April 5, 2013
Roe V Wade : Abortion
For years there has been aroused passion and controversy on the right to an abortion. In the 1960’s there was no federal law regulating abortion, but many states had banned the practice, with the only exception being if the mother of the unborn child was endangered.
Many women groups argued that making abortions illegal lead pregnant women to seek black market abortions by unlicensed doctors or perform the procedure themselves; which were both very dangerous. As a result many states, such as California and New York began to legalize abortions. But with no definitive ruling of the federal government, women groups sought the opinion of the Supreme Court.
The fight began in Texas, which outlawed any type of abortion unless a doctor determined the mother’s life was in grave danger. Jane Roe was an unmarried and pregnant Texas resident in 1970 that “filed suit against Wade, the district attorney of Dallas County, contesting the statue on the grounds that it violated the guarantee of personal liberty and the right to privacy implicitly guaranteed in the First, Fourth, Fifth, Ninth, and Fourteenth Amendments.” After two years of hearing evidence, the Court invalidated the Texas law by a 7-2 vote. They used the same reason as the Griswold v. Connecticut decision. The majority of the justices said that a right to privacy was implied by the Ninth and Fourteenth Amendments. No state could restrict abortions during the first three months, or trimester, of a pregnancy, although the practice could be banned during the third trimester. Any state law that conflicted with this ruling was automatically overturned.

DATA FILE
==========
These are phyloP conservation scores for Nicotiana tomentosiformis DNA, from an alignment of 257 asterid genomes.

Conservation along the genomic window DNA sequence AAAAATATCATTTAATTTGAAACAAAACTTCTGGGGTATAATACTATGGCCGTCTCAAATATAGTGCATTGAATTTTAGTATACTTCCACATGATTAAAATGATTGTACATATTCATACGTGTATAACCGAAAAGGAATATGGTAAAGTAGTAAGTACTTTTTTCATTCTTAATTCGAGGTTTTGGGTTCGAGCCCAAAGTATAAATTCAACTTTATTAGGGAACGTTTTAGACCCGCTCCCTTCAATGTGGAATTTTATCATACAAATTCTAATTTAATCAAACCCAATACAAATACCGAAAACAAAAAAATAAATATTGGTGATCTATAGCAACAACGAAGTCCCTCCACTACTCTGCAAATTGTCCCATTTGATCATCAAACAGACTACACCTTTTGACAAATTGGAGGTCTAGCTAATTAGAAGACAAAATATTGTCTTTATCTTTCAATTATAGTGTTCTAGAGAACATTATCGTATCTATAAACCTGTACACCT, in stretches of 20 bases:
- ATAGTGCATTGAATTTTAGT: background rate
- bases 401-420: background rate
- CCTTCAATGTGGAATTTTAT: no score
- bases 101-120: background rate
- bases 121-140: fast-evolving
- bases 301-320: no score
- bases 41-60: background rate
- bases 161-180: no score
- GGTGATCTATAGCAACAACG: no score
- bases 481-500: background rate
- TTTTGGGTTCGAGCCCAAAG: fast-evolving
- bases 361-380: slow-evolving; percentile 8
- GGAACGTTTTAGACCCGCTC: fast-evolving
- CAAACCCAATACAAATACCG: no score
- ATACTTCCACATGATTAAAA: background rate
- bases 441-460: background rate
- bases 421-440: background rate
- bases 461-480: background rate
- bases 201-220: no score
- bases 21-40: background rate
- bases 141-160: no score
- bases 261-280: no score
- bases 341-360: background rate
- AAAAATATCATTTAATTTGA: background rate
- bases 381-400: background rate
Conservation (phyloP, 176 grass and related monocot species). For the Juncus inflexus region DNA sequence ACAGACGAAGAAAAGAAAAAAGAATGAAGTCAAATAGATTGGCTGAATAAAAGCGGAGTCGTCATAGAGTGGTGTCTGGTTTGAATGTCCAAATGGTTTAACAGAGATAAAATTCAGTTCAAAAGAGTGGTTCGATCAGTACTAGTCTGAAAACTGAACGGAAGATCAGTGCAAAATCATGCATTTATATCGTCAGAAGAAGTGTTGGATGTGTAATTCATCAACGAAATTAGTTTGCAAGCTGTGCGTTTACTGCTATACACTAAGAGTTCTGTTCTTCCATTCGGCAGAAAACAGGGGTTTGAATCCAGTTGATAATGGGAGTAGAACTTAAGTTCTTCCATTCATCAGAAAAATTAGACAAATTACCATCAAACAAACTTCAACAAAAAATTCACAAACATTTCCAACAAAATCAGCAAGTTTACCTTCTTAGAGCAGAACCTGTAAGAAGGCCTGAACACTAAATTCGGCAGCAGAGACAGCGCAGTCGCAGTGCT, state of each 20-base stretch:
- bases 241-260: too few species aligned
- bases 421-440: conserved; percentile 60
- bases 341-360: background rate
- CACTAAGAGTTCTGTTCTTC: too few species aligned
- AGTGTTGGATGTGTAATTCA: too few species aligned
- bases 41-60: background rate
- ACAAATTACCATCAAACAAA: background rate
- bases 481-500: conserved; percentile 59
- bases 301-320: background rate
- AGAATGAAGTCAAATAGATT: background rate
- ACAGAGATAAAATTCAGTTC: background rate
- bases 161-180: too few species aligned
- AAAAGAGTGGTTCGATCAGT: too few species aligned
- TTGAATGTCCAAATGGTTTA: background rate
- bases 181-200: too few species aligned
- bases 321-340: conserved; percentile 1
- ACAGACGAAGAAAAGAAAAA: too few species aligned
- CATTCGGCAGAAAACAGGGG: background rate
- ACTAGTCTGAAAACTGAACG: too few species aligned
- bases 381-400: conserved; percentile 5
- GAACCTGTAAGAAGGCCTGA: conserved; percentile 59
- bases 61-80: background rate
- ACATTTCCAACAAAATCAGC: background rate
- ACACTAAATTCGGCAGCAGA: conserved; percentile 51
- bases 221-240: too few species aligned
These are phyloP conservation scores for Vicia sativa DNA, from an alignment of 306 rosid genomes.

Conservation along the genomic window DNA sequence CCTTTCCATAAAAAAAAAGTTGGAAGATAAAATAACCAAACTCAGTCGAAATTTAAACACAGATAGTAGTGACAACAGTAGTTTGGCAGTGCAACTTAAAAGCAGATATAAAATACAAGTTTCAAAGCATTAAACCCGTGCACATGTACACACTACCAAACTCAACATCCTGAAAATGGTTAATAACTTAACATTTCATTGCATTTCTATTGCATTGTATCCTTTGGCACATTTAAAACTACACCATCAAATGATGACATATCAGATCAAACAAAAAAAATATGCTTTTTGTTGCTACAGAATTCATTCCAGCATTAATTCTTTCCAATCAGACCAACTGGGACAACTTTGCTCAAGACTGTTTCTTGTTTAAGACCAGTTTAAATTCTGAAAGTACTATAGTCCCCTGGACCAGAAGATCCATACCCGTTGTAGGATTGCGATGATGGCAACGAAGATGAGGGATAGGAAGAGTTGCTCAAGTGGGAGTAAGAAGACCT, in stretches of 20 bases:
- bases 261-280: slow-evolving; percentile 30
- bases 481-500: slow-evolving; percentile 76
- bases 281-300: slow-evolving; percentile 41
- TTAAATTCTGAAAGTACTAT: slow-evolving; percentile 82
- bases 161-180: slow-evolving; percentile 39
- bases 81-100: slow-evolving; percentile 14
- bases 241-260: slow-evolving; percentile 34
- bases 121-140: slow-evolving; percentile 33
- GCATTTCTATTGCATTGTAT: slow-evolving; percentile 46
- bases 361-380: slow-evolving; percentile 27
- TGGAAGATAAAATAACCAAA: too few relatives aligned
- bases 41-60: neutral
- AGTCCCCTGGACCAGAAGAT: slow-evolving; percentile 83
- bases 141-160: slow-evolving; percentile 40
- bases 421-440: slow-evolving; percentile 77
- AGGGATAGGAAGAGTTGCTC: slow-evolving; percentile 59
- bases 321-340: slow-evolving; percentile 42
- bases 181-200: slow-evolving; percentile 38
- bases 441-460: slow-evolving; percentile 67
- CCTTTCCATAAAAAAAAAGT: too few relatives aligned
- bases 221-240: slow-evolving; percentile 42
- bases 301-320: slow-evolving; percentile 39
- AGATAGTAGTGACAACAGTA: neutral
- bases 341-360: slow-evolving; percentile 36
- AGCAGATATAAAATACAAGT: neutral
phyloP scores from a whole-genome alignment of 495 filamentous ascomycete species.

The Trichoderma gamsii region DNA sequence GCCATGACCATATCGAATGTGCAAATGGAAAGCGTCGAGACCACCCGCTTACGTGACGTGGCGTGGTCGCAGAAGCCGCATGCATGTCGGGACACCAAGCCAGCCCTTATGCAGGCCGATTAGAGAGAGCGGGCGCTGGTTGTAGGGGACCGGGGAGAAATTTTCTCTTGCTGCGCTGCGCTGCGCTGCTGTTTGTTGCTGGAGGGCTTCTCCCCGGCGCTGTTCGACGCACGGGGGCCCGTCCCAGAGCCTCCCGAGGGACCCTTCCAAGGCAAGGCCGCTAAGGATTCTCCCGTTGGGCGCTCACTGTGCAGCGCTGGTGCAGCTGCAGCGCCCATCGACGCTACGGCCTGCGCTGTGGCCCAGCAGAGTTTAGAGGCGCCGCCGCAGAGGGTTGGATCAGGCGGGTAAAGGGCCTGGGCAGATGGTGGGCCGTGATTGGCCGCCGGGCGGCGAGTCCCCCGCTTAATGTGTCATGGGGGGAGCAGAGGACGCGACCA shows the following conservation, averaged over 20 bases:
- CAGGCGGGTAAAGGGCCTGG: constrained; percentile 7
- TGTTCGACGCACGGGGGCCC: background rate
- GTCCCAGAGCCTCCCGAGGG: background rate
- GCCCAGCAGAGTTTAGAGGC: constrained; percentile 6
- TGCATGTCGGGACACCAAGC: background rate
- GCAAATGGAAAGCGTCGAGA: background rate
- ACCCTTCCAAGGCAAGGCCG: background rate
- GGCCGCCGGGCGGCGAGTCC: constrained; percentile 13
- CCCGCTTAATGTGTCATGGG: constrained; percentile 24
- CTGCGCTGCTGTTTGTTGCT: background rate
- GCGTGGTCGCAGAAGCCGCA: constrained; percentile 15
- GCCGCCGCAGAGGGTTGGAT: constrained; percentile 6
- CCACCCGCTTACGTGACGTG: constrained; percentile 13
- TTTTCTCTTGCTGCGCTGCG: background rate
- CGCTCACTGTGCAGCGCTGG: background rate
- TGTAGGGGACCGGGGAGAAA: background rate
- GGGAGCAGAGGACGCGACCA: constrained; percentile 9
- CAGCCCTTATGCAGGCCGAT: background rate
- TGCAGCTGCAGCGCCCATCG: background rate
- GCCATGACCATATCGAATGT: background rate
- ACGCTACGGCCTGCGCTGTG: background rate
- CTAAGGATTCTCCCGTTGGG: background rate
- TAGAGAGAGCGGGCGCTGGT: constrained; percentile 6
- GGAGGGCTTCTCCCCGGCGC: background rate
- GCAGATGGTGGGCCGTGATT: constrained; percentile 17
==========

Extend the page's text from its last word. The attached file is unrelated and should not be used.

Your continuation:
Since then abortions have been legal in many states, including Connecticut. Planned Parenthood clinics have become local battlegrounds over the abortion controversy. Since they providing safe, inexpensive abortions, protesters regularly picket outside their offices. Abortion will always...